Digital Colour Light Sensor

With the earlier efforts in halving the size of Lightlog also came a need to change the components used for sampling light. The previous designs using four light dependent resistors (LDRs) behind coloured filters, one for each red, green, blue, and a clear filter for white, takes up a large amount of the board space. The LDRs tolerances are also usually not all that close, perhaps up to 10% variation, so they each required calibration in software at testing at different levels of light intensity. Quite a manually intensive process when trying to build more than a handful of devices!

The solution to all this is to switch to an integrated digital light sensor that combines all colour sensors into a single chip, pre-calibrated, and in a tiny surface mounted package. After much searching and testing, the TAOS TCS34725FN seemed to be the best choice. It has a wide light dynamic range, and uses a built in infra-red (IR) filter to block IR from the sensors – preventing erroneous colour signals in some lighting situations as sunlight has lots of IR component. The sensor also connects directly to the existing I2C interface used by the 64Kbyte EEPROM memory already in Lightlog, this has the pleasant side effect of freeing up four pins on the micro-controller that can now be used for extra features.

The new sensor does need a fair amount of extra code to configure correctly, take readings, and then process the data, but it does give more consistent data that’s, at lest theoretically, much finer in resolution.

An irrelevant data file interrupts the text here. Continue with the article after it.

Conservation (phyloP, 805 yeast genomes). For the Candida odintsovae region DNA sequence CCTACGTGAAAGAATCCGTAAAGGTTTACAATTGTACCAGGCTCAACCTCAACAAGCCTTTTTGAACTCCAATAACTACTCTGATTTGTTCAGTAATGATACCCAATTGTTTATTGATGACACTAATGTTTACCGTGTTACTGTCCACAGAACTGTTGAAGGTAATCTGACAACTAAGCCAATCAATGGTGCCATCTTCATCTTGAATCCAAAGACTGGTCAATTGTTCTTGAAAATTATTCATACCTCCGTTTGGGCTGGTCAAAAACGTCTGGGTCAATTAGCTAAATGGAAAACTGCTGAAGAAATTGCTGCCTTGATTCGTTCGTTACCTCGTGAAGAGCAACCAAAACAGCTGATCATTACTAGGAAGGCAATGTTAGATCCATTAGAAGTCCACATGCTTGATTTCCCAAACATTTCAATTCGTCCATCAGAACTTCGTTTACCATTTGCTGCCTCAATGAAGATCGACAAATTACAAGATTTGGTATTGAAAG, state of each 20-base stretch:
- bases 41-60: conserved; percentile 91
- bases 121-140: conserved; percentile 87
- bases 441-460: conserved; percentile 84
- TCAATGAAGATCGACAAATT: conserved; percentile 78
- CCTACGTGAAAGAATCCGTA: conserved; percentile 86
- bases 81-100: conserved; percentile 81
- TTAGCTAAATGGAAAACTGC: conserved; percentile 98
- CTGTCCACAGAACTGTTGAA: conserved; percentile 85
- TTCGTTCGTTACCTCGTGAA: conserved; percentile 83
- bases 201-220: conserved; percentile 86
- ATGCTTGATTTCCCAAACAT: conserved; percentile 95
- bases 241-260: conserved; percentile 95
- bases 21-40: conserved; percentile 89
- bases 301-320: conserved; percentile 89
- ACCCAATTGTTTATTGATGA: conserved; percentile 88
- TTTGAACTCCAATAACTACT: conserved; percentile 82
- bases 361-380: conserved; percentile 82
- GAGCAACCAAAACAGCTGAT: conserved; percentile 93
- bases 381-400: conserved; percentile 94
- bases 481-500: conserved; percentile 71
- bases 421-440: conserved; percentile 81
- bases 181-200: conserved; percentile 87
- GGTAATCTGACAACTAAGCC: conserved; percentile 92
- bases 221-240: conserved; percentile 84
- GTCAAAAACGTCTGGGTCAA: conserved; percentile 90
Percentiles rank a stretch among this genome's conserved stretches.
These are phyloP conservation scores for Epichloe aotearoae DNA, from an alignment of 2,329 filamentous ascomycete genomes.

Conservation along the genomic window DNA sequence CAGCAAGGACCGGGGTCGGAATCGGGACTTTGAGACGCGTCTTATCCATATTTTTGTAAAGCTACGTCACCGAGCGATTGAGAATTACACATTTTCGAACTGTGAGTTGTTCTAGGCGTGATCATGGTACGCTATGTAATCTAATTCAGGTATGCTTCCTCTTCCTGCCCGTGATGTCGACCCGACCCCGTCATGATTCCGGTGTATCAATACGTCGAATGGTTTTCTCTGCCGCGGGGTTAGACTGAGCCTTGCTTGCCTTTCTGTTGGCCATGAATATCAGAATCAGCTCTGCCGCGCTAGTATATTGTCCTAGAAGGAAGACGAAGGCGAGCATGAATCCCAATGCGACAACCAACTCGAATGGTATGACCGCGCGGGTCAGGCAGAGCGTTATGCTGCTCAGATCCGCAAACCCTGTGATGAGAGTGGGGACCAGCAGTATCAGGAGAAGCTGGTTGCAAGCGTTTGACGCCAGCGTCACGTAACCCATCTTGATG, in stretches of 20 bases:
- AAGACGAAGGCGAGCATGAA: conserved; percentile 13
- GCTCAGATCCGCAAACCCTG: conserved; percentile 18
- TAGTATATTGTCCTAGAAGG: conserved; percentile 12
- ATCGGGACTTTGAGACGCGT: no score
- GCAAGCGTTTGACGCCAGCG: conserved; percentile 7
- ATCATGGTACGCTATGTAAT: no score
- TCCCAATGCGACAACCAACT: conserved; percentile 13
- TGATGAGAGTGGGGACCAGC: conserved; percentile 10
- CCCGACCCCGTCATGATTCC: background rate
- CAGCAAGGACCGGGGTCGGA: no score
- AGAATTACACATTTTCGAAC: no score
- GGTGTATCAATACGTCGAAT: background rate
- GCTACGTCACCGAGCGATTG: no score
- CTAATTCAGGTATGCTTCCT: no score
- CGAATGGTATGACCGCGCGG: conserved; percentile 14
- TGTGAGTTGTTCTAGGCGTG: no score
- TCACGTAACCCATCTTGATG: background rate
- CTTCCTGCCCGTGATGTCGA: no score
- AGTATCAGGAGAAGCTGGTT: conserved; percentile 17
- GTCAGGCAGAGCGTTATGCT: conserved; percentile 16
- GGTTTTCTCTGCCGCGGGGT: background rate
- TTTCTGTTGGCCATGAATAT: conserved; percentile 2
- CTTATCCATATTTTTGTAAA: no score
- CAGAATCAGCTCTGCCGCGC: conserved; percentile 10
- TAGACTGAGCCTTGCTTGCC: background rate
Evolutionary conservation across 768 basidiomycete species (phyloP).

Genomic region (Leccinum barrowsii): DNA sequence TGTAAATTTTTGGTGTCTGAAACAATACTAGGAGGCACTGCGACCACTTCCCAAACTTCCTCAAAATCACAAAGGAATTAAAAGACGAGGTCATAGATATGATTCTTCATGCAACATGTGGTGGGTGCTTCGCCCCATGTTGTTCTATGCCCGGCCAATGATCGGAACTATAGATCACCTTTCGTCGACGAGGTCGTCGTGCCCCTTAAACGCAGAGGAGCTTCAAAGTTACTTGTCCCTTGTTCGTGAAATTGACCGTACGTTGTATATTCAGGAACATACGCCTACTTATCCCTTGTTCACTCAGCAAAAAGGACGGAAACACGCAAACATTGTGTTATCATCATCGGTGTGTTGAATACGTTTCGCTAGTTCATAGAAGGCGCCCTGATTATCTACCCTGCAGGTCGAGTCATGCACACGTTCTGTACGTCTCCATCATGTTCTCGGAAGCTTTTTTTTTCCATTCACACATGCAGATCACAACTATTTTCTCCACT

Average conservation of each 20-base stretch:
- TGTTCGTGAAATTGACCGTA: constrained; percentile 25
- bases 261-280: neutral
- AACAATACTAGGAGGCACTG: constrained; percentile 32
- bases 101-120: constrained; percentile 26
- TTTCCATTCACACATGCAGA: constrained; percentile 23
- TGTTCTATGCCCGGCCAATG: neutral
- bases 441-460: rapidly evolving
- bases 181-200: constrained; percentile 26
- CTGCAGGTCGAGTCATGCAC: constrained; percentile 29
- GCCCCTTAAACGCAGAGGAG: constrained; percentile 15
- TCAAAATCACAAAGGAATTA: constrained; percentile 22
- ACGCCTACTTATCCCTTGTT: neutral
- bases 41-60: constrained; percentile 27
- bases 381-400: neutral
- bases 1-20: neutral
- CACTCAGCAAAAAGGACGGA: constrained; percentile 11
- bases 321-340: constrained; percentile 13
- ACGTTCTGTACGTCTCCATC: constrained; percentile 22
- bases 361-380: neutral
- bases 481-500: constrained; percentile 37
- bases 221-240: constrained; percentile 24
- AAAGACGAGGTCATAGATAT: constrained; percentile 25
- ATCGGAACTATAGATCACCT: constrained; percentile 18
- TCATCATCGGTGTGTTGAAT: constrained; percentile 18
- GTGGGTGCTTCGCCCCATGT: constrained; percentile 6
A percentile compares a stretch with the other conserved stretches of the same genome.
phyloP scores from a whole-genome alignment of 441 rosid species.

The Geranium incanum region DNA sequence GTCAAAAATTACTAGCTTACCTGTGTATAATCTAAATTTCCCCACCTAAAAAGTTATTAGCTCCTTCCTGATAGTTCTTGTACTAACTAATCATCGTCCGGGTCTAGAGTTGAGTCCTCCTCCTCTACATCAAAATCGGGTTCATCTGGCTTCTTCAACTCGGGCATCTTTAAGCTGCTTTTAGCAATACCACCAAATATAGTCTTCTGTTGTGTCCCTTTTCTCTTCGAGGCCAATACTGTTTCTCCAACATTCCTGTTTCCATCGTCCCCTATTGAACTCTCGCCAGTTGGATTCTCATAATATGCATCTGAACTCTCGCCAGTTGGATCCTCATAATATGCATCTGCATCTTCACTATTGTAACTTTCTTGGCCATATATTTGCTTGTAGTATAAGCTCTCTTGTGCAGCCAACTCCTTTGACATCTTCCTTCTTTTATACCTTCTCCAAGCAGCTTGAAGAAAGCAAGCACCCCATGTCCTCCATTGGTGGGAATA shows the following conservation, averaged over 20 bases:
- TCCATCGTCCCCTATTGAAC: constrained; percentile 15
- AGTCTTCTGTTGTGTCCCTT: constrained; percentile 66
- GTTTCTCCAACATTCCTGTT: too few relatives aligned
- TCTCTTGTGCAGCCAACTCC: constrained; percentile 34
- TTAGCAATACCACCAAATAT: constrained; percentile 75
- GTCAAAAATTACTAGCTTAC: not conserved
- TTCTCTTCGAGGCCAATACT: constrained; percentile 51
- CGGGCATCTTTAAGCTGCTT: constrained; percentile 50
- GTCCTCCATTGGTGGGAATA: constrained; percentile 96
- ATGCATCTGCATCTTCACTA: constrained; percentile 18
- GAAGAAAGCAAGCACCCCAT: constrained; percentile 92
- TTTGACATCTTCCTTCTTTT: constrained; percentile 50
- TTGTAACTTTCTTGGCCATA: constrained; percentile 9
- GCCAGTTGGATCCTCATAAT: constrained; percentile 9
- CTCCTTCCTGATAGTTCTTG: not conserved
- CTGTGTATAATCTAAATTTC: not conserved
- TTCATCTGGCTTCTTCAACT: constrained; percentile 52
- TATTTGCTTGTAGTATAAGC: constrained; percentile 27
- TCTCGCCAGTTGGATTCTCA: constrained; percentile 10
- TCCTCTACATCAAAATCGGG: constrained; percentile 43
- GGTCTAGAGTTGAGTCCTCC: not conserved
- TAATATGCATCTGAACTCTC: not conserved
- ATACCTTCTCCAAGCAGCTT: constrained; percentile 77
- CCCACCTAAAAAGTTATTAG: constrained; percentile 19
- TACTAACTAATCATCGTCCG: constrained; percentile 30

Halving the Size

Checking component layout

It’s finally time to take the plunge and make Lightlog smaller and more robust. Moving away from the hand soldered, through-hole prototype boards, and to a custom multi-layer board using smaller surface mounted technology (SMT). Using specialist PCB layout tools such as Eagle CAD, and the Open Source KiCad, the prototype circuit needs to be re-created ready for a commercial board manufacturer to fabricate.

LightLog SMD v0.6B

Commercial facilities requite a special set of custom files called Gerber files to produce boards with multiple circuit layers, vias (connections through the board), masking of areas from solder, front and back silk screen printing, drill holes, and the final board cutout shape. The image to the right shows the new board design, a full set of Gerber files can be found over on the Lightlog git repository.

The earlier electronics fitted within a box of 29mm x 29mm x 17mm, after these changes the size is down to 28mm x 26mm x 7.5mm. This might not seem like a huge saving, but by more than halving the thickness Lightlog is more discrete to wear and allows a wider variety of potential enclosure designs.

There are a number of part changes with the new board moving to the smaller SMT parts, but one more significant change is the new digital light sensor chip that I’ll try to cover in a future post.

Time to order a batch of these boards of testing!